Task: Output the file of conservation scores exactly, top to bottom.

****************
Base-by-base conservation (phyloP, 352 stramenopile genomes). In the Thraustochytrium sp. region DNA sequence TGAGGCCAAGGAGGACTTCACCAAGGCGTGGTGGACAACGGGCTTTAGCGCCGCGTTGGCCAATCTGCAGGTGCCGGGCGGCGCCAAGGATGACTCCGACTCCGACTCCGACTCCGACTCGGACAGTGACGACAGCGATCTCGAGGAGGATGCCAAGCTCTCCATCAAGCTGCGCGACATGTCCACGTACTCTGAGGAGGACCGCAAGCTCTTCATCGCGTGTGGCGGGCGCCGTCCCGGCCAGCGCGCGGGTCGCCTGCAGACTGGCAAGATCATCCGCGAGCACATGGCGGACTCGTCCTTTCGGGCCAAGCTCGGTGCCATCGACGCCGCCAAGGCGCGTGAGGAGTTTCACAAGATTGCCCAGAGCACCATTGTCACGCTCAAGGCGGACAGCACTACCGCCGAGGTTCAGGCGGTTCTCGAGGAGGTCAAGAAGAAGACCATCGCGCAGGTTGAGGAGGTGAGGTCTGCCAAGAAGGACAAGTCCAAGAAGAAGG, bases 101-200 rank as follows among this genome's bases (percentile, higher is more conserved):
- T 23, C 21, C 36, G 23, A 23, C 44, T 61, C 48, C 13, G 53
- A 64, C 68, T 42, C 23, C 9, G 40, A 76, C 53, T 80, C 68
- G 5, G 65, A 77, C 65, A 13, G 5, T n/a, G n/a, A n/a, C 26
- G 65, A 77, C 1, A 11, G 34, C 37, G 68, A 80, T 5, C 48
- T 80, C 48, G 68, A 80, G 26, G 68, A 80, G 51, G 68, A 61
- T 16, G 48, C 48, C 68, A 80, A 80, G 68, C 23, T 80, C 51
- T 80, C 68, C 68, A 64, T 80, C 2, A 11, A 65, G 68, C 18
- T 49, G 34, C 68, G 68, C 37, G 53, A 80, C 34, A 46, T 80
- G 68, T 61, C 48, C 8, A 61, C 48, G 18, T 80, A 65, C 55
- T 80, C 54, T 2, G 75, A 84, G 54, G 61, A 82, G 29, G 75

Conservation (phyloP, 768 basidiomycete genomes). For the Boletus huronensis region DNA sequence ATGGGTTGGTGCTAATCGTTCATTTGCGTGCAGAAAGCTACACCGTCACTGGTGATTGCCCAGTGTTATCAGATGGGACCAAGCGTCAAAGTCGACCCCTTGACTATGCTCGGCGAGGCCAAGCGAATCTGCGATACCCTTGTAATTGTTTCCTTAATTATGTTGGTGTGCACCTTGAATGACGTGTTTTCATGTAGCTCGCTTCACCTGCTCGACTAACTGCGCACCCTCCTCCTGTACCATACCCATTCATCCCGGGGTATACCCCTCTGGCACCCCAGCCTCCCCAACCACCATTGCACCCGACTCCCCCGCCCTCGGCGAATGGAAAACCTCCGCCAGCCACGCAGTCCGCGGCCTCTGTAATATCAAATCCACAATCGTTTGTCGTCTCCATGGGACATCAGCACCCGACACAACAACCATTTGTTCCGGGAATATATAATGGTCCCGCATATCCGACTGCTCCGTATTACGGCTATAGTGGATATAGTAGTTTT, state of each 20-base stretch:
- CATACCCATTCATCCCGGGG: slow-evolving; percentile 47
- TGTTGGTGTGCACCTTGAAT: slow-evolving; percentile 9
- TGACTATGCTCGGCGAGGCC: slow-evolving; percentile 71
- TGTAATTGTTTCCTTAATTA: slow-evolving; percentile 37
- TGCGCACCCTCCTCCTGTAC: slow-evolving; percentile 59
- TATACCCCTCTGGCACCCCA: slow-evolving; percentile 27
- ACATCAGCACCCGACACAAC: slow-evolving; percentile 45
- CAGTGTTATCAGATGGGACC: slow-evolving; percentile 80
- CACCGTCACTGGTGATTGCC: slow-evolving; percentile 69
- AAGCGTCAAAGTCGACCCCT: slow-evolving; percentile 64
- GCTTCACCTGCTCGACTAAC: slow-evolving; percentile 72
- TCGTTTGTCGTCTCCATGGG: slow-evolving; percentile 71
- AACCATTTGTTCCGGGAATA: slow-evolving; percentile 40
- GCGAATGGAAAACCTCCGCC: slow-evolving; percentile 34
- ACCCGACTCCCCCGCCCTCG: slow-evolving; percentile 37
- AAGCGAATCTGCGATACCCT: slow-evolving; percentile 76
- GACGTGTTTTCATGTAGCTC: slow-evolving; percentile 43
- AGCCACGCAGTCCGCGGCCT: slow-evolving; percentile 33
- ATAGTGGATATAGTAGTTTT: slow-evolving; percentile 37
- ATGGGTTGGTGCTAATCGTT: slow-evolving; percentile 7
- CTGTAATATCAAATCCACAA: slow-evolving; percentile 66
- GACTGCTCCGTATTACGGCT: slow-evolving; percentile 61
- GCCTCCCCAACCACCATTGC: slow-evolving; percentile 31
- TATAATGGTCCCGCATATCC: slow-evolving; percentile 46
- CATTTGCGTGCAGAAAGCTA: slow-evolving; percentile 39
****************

Base-by-base conservation (phyloP, 352 stramenopile genomes). In the Thraustochytrium sp. region DNA sequence TGAGGCCAAGGAGGACTTCACCAAGGCGTGGTGGACAACGGGCTTTAGCGCCGCGTTGGCCAATCTGCAGGTGCCGGGCGGCGCCAAGGATGACTCCGACTCCGACTCCGACTCCGACTCGGACAGTGACGACAGCGATCTCGAGGAGGATGCCAAGCTCTCCATCAAGCTGCGCGACATGTCCACGTACTCTGAGGAGGACCGCAAGCTCTTCATCGCGTGTGGCGGGCGCCGTCCCGGCCAGCGCGCGGGTCGCCTGCAGACTGGCAAGATCATCCGCGAGCACATGGCGGACTCGTCCTTTCGGGCCAAGCTCGGTGCCATCGACGCCGCCAAGGCGCGTGAGGAGTTTCACAAGATTGCCCAGAGCACCATTGTCACGCTCAAGGCGGACAGCACTACCGCCGAGGTTCAGGCGGTTCTCGAGGAGGTCAAGAAGAAGACCATCGCGCAGGTTGAGGAGGTGAGGTCTGCCAAGAAGGACAAGTCCAAGAAGAAGG, bases 101-200 rank as follows among this genome's bases (percentile, higher is more conserved):
- T 23, C 21, C 36, G 23, A 23, C 44, T 61, C 48, C 13, G 53
- A 64, C 68, T 42, C 23, C 9, G 40, A 76, C 53, T 80, C 68
- G 5, G 65, A 77, C 65, A 13, G 5, T n/a, G n/a, A n/a, C 26
- G 65, A 77, C 1, A 11, G 34, C 37, G 68, A 80, T 5, C 48
- T 80, C 48, G 68, A 80, G 26, G 68, A 80, G 51, G 68, A 61
- T 16, G 48, C 48, C 68, A 80, A 80, G 68, C 23, T 80, C 51
- T 80, C 68, C 68, A 64, T 80, C 2, A 11, A 65, G 68, C 18
- T 49, G 34, C 68, G 68, C 37, G 53, A 80, C 34, A 46, T 80
- G 68, T 61, C 48, C 8, A 61, C 48, G 18, T 80, A 65, C 55
- T 80, C 54, T 2, G 75, A 84, G 54, G 61, A 82, G 29, G 75

Conservation (phyloP, 768 basidiomycete genomes). For the Boletus huronensis region DNA sequence ATGGGTTGGTGCTAATCGTTCATTTGCGTGCAGAAAGCTACACCGTCACTGGTGATTGCCCAGTGTTATCAGATGGGACCAAGCGTCAAAGTCGACCCCTTGACTATGCTCGGCGAGGCCAAGCGAATCTGCGATACCCTTGTAATTGTTTCCTTAATTATGTTGGTGTGCACCTTGAATGACGTGTTTTCATGTAGCTCGCTTCACCTGCTCGACTAACTGCGCACCCTCCTCCTGTACCATACCCATTCATCCCGGGGTATACCCCTCTGGCACCCCAGCCTCCCCAACCACCATTGCACCCGACTCCCCCGCCCTCGGCGAATGGAAAACCTCCGCCAGCCACGCAGTCCGCGGCCTCTGTAATATCAAATCCACAATCGTTTGTCGTCTCCATGGGACATCAGCACCCGACACAACAACCATTTGTTCCGGGAATATATAATGGTCCCGCATATCCGACTGCTCCGTATTACGGCTATAGTGGATATAGTAGTTTT, state of each 20-base stretch:
- CATACCCATTCATCCCGGGG: slow-evolving; percentile 47
- TGTTGGTGTGCACCTTGAAT: slow-evolving; percentile 9
- TGACTATGCTCGGCGAGGCC: slow-evolving; percentile 71
- TGTAATTGTTTCCTTAATTA: slow-evolving; percentile 37
- TGCGCACCCTCCTCCTGTAC: slow-evolving; percentile 59
- TATACCCCTCTGGCACCCCA: slow-evolving; percentile 27
- ACATCAGCACCCGACACAAC: slow-evolving; percentile 45
- CAGTGTTATCAGATGGGACC: slow-evolving; percentile 80
- CACCGTCACTGGTGATTGCC: slow-evolving; percentile 69
- AAGCGTCAAAGTCGACCCCT: slow-evolving; percentile 64
- GCTTCACCTGCTCGACTAAC: slow-evolving; percentile 72
- TCGTTTGTCGTCTCCATGGG: slow-evolving; percentile 71
- AACCATTTGTTCCGGGAATA: slow-evolving; percentile 40
- GCGAATGGAAAACCTCCGCC: slow-evolving; percentile 34
- ACCCGACTCCCCCGCCCTCG: slow-evolving; percentile 37
- AAGCGAATCTGCGATACCCT: slow-evolving; percentile 76
- GACGTGTTTTCATGTAGCTC: slow-evolving; percentile 43
- AGCCACGCAGTCCGCGGCCT: slow-evolving; percentile 33
- ATAGTGGATATAGTAGTTTT: slow-evolving; percentile 37
- ATGGGTTGGTGCTAATCGTT: slow-evolving; percentile 7
- CTGTAATATCAAATCCACAA: slow-evolving; percentile 66
- GACTGCTCCGTATTACGGCT: slow-evolving; percentile 61
- GCCTCCCCAACCACCATTGC: slow-evolving; percentile 31
- TATAATGGTCCCGCATATCC: slow-evolving; percentile 46
- CATTTGCGTGCAGAAAGCTA: slow-evolving; percentile 39